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Ann Rheum Dis. 2012 Jun;71(6):943-7. doi: 10.1136/annrheumdis-2011-200413. Epub 2012 Jan 5.

Association of ferritin autoantibodies with giant cell arteritis/polymyalgia rheumatica.

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  • 1Department of Immunology and Rheumatology, Medical University, Hannover, Germany. baerlecken.niklas@mh-hannover.de

Abstract

OBJECTIVES:

Polymyalgia rheumatica (PMR) and giant cell arteritis (GCA) are relatively common inflammatory disorders. Establishing the diagnosis however may be difficult, since so far no specific biomarkers of the disorders are available.

METHODS:

As a screening procedure, the authors used protein arrays for the detection of new autoantigens in GCA and PMR. The results of the protein array were confirmed by different ELISAs detecting IgG antibodies against the human ferritin heavy chain, N-terminal 27 amino acids of the human ferritin heavy chain or the homologous peptide of Staphylococcus epidermidis. Sera of patients with only GCA (n=64), only PMR (n=47) and both PMR and GCA (n=31) were used.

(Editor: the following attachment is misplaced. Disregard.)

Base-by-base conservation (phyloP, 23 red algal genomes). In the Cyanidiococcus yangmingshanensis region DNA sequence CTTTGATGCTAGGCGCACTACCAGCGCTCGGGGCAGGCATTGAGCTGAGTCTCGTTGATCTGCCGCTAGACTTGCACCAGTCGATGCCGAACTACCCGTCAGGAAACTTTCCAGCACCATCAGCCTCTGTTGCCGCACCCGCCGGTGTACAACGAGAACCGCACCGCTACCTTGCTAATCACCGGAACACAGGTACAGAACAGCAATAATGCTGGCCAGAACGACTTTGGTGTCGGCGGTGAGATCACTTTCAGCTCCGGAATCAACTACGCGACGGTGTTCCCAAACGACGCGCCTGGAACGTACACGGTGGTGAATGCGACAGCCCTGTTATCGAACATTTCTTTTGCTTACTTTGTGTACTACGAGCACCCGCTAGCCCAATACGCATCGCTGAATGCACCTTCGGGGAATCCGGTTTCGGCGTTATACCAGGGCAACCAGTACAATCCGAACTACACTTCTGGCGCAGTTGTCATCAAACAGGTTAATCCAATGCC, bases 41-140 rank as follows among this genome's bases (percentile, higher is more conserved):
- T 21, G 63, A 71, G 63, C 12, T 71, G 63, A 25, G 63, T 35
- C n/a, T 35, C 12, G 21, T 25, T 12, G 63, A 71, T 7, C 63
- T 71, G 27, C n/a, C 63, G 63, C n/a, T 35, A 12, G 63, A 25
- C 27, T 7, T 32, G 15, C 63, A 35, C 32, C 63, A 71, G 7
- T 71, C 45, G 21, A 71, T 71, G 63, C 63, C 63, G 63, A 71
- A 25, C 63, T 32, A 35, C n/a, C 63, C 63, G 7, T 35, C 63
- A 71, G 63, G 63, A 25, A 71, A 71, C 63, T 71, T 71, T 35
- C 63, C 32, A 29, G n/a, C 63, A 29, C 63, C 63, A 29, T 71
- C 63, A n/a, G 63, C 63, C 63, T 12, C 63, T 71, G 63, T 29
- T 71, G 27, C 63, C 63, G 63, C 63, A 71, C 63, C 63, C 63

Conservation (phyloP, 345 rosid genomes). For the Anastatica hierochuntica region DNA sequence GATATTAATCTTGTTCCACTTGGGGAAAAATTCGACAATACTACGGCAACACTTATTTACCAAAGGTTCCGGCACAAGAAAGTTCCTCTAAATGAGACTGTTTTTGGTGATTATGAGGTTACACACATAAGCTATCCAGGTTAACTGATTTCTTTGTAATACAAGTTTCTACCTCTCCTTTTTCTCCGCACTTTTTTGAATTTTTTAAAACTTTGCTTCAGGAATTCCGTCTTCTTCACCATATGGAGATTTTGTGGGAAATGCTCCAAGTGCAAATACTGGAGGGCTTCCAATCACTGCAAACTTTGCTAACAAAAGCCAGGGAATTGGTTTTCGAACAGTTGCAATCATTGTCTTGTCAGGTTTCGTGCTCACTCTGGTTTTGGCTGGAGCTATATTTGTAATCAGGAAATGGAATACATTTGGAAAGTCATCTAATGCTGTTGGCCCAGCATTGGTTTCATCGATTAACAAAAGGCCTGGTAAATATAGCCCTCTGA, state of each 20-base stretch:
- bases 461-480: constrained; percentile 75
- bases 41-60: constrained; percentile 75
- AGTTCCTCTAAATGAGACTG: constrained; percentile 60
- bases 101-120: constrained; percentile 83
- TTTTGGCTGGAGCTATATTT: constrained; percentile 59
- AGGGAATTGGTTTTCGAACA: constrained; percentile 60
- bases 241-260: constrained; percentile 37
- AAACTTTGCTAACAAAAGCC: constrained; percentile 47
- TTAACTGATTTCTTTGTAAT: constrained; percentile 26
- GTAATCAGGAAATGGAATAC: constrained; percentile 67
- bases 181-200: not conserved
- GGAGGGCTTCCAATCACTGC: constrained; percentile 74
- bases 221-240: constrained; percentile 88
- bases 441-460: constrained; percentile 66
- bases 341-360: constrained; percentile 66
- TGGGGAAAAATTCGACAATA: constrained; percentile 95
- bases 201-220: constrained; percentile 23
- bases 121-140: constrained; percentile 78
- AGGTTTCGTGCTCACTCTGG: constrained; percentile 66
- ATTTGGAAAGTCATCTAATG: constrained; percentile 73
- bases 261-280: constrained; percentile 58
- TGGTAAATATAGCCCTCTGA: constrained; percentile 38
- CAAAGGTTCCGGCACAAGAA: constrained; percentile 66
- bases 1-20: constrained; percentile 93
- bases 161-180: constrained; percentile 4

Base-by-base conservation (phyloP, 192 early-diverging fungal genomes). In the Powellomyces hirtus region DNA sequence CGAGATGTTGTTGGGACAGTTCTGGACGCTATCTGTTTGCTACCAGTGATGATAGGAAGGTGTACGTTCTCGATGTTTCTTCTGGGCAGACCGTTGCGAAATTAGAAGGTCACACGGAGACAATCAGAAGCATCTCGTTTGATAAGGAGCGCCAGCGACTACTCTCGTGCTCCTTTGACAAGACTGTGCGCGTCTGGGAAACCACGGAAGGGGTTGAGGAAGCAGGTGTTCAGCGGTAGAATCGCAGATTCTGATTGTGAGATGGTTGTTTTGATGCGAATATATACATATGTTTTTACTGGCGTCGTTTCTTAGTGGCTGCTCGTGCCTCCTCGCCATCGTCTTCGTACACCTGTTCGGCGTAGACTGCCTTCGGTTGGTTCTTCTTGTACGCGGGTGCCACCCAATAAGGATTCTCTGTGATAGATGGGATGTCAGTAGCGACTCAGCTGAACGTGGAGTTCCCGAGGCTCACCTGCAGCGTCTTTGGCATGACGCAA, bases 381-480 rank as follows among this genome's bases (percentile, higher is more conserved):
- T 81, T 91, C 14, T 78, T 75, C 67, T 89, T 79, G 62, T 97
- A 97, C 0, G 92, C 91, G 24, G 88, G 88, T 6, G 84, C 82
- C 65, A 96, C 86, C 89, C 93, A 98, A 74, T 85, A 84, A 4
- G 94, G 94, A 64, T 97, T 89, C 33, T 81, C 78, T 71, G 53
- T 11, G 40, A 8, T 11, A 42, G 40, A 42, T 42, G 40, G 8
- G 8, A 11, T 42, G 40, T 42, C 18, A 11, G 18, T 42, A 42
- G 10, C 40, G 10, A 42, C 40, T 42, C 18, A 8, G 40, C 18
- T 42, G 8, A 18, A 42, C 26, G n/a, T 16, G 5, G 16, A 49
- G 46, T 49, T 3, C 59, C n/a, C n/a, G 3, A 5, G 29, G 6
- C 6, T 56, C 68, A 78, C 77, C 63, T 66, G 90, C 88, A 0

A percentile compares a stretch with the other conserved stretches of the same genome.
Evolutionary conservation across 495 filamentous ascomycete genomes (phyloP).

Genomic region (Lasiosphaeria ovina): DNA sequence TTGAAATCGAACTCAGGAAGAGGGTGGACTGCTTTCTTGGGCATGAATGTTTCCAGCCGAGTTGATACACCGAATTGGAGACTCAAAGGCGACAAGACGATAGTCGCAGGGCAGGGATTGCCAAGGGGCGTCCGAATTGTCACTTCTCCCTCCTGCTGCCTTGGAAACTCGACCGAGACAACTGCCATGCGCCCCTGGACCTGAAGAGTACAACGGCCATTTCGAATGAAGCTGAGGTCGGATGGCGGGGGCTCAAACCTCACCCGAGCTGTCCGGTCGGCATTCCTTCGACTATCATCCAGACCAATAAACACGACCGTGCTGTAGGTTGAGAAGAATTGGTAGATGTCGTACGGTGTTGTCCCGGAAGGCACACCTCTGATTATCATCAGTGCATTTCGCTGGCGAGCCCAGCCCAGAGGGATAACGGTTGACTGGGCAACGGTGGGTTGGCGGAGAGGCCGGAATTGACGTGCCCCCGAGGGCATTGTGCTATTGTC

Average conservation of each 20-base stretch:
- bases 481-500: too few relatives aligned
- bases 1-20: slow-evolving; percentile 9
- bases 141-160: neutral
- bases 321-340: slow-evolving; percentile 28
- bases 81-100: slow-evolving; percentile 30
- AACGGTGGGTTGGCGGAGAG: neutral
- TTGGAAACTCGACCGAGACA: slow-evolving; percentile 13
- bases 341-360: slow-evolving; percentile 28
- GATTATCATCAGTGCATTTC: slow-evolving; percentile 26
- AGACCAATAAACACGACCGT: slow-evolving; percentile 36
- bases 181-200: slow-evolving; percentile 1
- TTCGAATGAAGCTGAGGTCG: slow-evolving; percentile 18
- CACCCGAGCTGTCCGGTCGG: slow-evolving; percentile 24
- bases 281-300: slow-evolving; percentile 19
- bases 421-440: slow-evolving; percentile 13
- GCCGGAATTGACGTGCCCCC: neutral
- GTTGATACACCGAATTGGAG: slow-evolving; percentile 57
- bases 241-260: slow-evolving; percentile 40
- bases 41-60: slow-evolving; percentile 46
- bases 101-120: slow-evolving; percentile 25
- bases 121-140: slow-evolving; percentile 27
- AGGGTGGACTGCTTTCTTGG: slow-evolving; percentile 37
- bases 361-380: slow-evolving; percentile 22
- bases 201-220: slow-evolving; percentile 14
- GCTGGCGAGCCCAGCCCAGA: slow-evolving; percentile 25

RESULTS:

In the ELISA using the human ferritin peptide, the sensitivity of IgG antibodies against ferritin was 92% in 36 GCA and/or PMR patients before initiation of treatment, 22/32 (69%) in patients with disease flares and 64/117 (55%) in the total cohort including treated and inactive patients. In controls, the false positive rate was 11/38 (29%) in systemic lupus erythematosus, 1/36 (3%) in rheumatoid arthritis, 0/31 (0%) in late onset rheumatoid arthritis, 3/46 (6.5%) in B-non-Hodgkin's lymphoma and 1/100 (1%) in blood donors. In the ELISA using the ferritin peptide of S epidermidis, 89% of 27 patients with untreated GCA and PMR were positive.

CONCLUSION:

Antibodies against the ferritin peptide were present in up to 92% of untreated, active GCA and PMR patients. They can be useful as a diagnostic marker of PMR and GCA.

[PubMed - indexed for MEDLINE]
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